Saturday 16 December 2017

Clever O'Neill finds a way to win big value games

Republic of Ireland manager Martin O'Neill during squad training at the Aviva Stadium in Dublin. Photo: Sportsfile
Republic of Ireland manager Martin O'Neill during squad training at the Aviva Stadium in Dublin. Photo: Sportsfile

The main reason most Irish people hate wearing a favourites tag is the sanguine and even morbid knowledge that fate has never been averse to smacking the nation full on in the face with a custard pie.

This is particularly true of our sportsmen and women, figures like Sonia and Roy, tortured during their careers by fleets of demons and just when they were in their pomp, laid low by viruses and the absence of sun tan lotion.

Our teams toil up the slope until they reach the death zone where ambition fails or blossoms and shady men like bunged-up Portugese referees inflict pain beyond belief, always tempered by the consolation of our underdog mindset.

We're in that place on Sunday against Austria, a team stripped of talent by injury, suspension and a wedding. That's a thing you don't write very often.

Often in the past, a golden opportunity to put away a big team and establish squatters rights on at least a play-off place has been lost in a confusion of nerves, poor football and poor management.


In the panel beside this piece, we've listed some of the big blow-ups but Saipan isn't mentioned and that was perhaps the biggest.

The cock-up was off the pitch or more precisely, the organisation but Roy Keane was there to win and who knows, maybe the impossible would have happened if he had stayed and played.

The great Ray Treacy always regretted that Keane never made it to Izumo and the spectacular training complex the locals had put in place. Many wounds would have been eased by the balm of regular training in a nice place.

Keane was there in Poznan in 1992 when Ireland blew a two goal lead, let Poland back in for a 3-3 draw and watched their chance of making it to Stockholm for the finals disappear via the irritating boot of Gary Linkeker in November 1991 whie YBIG were battering Turkey in Izmir.

He wasn't in Macedonia in 1999 when the wheels fell off nor involved with either of the games against Israel which destroyed Ireland's Euro 2006 chances but he was part of the squad and felt the pain just as keenly.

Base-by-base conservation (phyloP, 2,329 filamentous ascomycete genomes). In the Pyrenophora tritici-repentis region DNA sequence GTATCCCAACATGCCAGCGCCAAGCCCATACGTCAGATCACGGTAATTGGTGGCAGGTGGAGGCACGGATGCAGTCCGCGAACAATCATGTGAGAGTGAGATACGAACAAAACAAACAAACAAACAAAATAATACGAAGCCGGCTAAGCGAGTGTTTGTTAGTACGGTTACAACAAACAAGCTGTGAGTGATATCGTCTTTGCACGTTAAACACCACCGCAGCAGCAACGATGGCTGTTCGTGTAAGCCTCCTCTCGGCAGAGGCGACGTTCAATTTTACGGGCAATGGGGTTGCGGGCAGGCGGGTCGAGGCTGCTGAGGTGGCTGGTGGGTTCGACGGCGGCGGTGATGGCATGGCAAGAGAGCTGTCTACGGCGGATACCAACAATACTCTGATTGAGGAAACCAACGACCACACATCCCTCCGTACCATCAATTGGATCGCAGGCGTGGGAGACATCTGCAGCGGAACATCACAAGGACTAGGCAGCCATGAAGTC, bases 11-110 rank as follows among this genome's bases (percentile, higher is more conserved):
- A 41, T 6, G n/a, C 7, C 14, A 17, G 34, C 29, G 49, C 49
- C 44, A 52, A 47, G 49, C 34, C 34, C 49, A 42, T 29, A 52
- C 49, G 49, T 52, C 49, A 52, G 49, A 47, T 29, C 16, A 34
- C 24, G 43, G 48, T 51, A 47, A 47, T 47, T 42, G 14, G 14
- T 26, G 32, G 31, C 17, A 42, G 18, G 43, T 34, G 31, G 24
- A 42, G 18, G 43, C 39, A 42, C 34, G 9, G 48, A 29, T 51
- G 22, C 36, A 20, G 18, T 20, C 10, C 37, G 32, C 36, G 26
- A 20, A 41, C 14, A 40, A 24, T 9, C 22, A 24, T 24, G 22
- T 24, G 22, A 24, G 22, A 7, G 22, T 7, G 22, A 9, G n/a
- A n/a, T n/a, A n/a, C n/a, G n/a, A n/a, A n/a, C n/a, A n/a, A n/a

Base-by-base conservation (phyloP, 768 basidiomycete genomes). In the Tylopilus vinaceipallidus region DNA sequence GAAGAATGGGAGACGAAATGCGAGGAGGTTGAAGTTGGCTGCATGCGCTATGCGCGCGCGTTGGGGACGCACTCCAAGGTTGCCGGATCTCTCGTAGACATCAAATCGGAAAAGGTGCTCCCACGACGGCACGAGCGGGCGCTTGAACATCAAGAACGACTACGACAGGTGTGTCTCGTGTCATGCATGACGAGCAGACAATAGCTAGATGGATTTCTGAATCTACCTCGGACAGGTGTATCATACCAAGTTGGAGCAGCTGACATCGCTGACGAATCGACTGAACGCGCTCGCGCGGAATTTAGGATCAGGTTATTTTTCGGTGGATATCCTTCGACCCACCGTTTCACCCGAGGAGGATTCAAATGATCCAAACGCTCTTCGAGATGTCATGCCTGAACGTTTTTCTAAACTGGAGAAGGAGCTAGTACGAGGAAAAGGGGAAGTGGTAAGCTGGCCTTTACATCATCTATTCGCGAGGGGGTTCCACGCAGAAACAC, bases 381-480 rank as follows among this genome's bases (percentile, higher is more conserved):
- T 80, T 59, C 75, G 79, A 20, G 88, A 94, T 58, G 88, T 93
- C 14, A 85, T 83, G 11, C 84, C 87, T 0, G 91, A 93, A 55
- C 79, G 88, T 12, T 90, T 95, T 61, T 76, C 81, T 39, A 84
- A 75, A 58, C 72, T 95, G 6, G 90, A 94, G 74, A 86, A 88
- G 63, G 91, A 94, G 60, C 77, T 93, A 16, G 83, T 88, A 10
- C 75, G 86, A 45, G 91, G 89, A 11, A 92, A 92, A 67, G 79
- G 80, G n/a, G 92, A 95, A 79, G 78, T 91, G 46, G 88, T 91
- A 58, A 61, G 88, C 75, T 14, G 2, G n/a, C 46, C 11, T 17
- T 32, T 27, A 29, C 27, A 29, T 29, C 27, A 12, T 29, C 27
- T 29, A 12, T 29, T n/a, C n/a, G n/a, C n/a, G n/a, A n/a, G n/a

On the face of it, there is nothing to suggest that such a collapse is imminent.


Martin O'Neill will send out a team against Austria as strong as any he has put on a pitch since he took over and with most of his main combatants present.

He has made a virtue of variety and by now, we have a better idea of how he operates.

The current narrative suggests he works by steadily building intensity until an hour before the game when he tells players the good or bad news.

But that version of his approach is far too simplistic and Callum O'Dowda gave us a hint of effort in the background which shows a pleasing attention to detail.

When O'Dowda first landed in the Under-21s, O'Neill was on the phone regularly, keeping tabs on a player he rated and immediately creating a strong connection with the kind of investment which can pay dividends down the road.

This is also at odds with some who suggest that the players have huge respect for O'Neill but haven't particularly warmed to him. O'Dowda is definitely a big fan.

He wouldn't be the first manager to work in that environment if O'Dowda is in the minority. Some of the greatest were hated and there is no rule which requires a manager to be loved.

There is another important bond in play here, the one between the fans and this team which is similar to the affection granted Jack Charlton and his players; perhaps stronger for the realisation that this is not as gifted a group.

The players have shown that they will give everything. No more is required although results help.

However O'Neill does it, the edge he brings and the hunger shown by all the players to perform for Ireland have brought him to the point where one more good result and we can dare to dream the unthinkable - winning a World Cup qualifying group.

Some of the football under O'Neill has been poor, a continuation of the trend set on the road to France last summer, but the results can't be denied.


O'Neill has delivered three wins over ranked nations, as rare as a unicorn in Ireland's archive and two of them, Germany and Italy, dine at the very top table.

The latest, on a snowy November night in Vienna, gives his players motivation to continue a new trend by beating Austria again.

Four such wins, two of them away, in a 12-month period would almost be a habit.

How curious that at a time when the consensus view would be that Ireland's resources have never been at a lower ebb, these Irish players are notching up results which legends of the past could only dream about.

Ireland to win 2-0.

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